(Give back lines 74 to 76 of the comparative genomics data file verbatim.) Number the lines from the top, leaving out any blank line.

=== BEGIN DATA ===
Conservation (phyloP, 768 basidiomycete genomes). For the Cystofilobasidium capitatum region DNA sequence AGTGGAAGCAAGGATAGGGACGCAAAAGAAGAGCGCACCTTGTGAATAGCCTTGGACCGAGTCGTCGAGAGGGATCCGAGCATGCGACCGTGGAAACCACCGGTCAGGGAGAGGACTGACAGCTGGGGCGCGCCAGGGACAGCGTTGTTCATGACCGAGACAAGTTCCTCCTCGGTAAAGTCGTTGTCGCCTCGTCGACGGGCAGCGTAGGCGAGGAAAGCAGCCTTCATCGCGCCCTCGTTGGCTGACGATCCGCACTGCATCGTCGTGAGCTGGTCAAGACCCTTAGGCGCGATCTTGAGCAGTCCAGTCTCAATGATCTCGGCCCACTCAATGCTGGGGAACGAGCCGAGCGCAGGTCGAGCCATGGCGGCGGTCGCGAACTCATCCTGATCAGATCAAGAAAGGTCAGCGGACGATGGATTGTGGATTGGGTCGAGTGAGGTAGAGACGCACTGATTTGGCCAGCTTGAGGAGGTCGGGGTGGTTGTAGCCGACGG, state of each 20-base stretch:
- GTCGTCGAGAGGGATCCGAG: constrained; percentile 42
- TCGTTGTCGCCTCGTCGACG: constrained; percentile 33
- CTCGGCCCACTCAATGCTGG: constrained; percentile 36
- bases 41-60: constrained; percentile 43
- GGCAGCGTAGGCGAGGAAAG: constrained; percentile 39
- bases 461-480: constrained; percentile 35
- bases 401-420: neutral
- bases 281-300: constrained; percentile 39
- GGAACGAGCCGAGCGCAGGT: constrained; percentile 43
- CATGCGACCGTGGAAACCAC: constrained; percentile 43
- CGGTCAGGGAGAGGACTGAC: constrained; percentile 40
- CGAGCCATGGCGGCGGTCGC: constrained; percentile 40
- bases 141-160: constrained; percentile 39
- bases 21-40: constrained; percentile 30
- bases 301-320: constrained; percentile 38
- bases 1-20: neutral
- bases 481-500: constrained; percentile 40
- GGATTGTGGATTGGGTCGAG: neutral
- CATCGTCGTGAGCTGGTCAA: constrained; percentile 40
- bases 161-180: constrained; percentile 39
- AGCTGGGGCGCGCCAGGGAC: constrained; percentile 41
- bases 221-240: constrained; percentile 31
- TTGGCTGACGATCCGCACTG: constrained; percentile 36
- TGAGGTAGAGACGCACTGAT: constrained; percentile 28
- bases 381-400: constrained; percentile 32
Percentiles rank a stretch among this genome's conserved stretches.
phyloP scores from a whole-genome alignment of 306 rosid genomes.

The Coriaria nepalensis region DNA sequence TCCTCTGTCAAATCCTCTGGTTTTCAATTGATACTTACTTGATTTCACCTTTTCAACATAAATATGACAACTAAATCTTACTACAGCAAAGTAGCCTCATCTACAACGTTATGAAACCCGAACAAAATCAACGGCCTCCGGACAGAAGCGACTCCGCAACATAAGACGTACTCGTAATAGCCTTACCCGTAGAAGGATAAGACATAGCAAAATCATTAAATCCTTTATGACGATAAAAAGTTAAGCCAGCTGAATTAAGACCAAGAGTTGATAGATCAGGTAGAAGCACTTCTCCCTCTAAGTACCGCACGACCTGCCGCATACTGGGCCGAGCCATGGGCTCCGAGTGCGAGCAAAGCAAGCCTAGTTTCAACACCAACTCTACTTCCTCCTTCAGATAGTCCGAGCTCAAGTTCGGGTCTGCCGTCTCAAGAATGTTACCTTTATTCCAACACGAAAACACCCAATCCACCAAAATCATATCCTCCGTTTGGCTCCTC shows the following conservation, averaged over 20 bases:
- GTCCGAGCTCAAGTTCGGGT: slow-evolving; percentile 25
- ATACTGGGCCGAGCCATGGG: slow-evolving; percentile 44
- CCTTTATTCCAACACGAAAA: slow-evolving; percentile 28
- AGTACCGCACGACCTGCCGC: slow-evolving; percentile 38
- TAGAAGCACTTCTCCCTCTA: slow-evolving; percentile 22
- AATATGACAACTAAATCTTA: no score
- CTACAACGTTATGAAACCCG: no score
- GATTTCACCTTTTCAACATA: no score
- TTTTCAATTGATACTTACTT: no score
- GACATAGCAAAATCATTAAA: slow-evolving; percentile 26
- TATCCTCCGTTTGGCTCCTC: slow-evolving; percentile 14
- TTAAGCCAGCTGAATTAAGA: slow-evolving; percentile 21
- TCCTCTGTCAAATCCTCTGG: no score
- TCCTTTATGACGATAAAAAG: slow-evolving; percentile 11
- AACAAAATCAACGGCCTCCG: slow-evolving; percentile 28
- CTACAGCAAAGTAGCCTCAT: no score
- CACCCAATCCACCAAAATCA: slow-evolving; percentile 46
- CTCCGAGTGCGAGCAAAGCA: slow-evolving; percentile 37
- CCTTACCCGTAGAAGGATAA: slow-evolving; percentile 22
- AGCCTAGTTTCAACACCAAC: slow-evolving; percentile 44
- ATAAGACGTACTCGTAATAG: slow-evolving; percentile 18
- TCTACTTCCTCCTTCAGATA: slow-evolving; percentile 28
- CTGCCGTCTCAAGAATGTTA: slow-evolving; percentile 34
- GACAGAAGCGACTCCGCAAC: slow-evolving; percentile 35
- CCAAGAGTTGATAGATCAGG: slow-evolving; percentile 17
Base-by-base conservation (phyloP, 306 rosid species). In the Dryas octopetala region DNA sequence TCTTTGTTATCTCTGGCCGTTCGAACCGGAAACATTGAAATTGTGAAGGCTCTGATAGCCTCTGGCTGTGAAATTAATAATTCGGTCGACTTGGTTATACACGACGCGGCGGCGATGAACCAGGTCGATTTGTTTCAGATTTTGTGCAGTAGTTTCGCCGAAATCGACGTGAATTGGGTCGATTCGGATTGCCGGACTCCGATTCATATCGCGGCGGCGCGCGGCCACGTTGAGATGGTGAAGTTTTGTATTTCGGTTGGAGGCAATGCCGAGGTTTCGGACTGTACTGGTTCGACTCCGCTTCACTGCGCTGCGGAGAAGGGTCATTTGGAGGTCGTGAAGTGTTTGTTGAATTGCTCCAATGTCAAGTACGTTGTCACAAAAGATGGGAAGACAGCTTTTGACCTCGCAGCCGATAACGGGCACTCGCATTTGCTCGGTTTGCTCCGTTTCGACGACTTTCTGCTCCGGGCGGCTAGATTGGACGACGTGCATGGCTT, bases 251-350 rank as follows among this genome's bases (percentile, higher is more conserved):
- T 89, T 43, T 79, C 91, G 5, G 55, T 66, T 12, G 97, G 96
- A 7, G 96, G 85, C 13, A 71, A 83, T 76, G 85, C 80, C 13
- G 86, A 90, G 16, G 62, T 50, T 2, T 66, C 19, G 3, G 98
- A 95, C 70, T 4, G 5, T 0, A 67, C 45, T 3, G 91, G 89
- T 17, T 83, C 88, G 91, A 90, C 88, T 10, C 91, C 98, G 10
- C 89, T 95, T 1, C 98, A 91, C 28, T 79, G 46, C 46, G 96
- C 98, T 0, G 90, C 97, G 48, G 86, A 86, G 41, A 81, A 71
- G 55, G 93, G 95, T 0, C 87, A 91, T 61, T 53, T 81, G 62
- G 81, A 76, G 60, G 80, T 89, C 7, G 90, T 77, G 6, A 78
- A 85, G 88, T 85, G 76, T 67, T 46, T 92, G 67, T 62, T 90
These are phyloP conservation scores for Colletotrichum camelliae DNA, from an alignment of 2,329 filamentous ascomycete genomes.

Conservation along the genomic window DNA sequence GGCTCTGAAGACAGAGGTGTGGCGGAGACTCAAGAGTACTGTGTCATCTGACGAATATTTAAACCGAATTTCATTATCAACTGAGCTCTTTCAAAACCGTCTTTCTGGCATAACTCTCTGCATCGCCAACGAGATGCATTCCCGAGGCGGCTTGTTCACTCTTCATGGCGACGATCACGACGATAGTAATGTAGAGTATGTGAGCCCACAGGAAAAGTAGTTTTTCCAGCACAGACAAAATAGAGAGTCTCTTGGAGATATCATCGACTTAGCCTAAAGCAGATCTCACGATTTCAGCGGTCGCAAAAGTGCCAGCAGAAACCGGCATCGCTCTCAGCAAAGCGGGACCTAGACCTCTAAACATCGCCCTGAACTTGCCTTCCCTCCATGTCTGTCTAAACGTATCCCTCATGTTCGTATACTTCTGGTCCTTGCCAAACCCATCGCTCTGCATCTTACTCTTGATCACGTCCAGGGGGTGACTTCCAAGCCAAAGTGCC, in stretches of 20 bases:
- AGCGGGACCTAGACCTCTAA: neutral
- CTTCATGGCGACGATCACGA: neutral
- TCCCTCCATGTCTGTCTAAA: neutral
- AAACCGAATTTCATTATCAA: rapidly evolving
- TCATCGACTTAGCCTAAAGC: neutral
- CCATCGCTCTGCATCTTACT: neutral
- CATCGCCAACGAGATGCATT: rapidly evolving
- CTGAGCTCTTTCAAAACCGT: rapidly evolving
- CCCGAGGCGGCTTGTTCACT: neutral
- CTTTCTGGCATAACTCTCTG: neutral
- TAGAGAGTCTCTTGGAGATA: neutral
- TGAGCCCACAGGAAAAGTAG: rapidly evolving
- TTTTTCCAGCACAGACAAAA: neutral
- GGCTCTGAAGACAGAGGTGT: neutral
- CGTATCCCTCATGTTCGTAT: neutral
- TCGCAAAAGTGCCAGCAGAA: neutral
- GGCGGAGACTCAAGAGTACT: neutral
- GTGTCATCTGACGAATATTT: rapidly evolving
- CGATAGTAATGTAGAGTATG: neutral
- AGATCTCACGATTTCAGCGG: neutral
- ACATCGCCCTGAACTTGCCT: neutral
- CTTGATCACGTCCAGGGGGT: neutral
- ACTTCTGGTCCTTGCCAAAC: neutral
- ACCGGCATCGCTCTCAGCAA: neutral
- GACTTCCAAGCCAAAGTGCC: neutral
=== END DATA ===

- CATCGCCAACGAGATGCATT: rapidly evolving
- CTGAGCTCTTTCAAAACCGT: rapidly evolving
- CCCGAGGCGGCTTGTTCACT: neutral